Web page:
Ward White strikes again!

What to make of Ward White? Every 12-18 months he drops another set of pitch-perfect, muscular chamber pop-rock (like his music, every word in that description is set in its precise place), he gets notice in many of the "big" places (NPR, the New Yorker, Magnet, etc.) and yet. Here he is again, with his fifteenth release, not really close to sniffing the big time.

Ward White
Here Come the Dowsers!
(VF14 Records/Think Like a Key Music)

There's a reason why music critics like me love his music. First, he doesn't repeat himself. Second, his lyrics are genuinely unique (see the album title). His voice is one of the most unusual instruments in all of music (to rhyme what I said above, I'd call it power twee), and every song has at least one earworm. And, lastly, he's freaking prolific. Getting a link to his new album is something like finding the cool side of the pillow and being roused by your lover at the same time.

White is a creature of L.A., and as near as I can tell, he doesn't hit the road much. This album is more L.A.-centric than most, directly taking on the superficiality and insecurity of the "industry" that exists all around him. His music, and particularly his voice, are spectacularly ready to take on such an assignment, and his songwriting is just as eerily catchy and insightful as always.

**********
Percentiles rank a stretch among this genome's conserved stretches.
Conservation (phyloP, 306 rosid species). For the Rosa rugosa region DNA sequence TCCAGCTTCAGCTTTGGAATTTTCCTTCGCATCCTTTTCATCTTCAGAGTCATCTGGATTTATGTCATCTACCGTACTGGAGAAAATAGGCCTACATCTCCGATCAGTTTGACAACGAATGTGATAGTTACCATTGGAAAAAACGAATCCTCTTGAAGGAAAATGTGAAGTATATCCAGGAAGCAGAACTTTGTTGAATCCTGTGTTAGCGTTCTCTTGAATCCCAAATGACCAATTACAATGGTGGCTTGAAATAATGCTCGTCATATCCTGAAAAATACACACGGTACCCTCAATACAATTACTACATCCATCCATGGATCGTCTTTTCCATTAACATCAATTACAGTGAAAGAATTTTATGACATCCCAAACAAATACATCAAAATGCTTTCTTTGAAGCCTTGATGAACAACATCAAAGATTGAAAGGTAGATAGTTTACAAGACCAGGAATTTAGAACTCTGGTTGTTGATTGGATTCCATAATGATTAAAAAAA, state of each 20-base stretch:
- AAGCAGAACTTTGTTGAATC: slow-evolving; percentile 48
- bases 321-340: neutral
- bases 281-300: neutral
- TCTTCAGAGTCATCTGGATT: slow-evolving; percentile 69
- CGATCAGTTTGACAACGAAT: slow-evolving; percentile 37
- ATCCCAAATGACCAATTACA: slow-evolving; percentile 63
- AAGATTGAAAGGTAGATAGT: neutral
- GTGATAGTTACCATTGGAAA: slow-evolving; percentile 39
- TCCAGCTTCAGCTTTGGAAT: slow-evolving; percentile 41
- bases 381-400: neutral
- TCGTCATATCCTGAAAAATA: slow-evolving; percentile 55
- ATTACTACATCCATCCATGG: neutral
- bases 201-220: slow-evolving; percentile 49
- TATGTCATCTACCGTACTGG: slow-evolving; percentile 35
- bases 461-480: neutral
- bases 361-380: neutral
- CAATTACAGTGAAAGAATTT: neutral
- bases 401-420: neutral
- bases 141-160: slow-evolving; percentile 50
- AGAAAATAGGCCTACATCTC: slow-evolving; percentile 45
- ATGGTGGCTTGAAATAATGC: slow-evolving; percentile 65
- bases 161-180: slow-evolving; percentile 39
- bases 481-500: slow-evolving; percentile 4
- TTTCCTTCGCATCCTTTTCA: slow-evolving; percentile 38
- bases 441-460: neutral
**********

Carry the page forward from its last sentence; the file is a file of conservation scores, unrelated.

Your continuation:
I'm ready to give up on the "Why?" when it comes to White. The much more important question is the "What?" And that answer is simple. No one is anywhere near as inventive, consistent and simply always ready with new songs. No. One. Yes, Ward White is a critics darling. He always will be, and perhaps that's his destiny. Nonetheless, for those who crave spectacular music, he's a yearly (or so) treat. I'm already clearing my plate for more.

Jon Worley

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